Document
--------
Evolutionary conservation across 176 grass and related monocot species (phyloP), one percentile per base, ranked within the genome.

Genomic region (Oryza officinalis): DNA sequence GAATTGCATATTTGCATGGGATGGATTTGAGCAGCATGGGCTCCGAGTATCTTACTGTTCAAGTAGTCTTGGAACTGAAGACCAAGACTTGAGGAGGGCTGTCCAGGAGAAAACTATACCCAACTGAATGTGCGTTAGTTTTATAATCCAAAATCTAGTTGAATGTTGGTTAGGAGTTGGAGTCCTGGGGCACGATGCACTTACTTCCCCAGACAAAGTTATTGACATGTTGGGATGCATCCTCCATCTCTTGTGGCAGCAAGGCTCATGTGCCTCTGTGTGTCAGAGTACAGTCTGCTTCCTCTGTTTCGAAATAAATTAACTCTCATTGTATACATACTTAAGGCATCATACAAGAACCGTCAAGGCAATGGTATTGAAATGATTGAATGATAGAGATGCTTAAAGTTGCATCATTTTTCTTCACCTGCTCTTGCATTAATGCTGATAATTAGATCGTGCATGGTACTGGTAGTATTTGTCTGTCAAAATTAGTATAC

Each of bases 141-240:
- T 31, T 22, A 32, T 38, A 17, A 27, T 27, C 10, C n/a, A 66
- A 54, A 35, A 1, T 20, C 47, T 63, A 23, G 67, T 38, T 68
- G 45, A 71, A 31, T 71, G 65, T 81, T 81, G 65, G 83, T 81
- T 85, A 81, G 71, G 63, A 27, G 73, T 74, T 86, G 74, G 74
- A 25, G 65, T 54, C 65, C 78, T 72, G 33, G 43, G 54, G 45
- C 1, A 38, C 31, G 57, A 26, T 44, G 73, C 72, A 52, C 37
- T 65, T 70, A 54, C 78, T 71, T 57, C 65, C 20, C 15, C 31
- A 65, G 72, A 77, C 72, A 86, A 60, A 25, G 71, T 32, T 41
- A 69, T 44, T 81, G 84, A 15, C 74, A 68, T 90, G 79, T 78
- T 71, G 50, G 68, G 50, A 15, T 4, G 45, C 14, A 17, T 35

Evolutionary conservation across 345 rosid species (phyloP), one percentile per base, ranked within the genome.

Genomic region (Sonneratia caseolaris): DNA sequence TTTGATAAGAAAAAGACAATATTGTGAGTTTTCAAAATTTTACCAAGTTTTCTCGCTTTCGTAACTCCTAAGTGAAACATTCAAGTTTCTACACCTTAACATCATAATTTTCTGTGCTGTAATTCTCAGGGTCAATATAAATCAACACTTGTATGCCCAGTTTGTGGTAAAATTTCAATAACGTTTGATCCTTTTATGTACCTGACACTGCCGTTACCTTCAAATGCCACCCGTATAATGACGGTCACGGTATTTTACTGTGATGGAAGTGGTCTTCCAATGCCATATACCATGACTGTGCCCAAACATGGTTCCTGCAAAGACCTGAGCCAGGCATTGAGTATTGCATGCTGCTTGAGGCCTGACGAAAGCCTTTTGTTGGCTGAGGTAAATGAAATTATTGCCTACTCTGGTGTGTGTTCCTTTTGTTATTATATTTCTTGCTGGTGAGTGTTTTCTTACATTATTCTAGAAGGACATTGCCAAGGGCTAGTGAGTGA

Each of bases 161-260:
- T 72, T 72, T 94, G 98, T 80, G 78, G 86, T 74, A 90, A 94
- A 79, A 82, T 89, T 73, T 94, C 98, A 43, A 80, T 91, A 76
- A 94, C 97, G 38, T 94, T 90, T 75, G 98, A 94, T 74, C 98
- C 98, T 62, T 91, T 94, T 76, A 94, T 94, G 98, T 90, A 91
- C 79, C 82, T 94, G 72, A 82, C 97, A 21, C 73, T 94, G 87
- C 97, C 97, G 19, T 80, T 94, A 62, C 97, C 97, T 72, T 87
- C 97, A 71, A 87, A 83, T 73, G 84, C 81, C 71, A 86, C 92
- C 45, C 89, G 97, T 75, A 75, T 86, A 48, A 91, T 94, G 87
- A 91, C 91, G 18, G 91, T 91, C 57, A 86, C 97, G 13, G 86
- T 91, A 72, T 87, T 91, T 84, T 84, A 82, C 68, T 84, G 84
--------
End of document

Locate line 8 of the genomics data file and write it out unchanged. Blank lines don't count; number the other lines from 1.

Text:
- A 25, G 65, T 54, C 65, C 78, T 72, G 33, G 43, G 54, G 45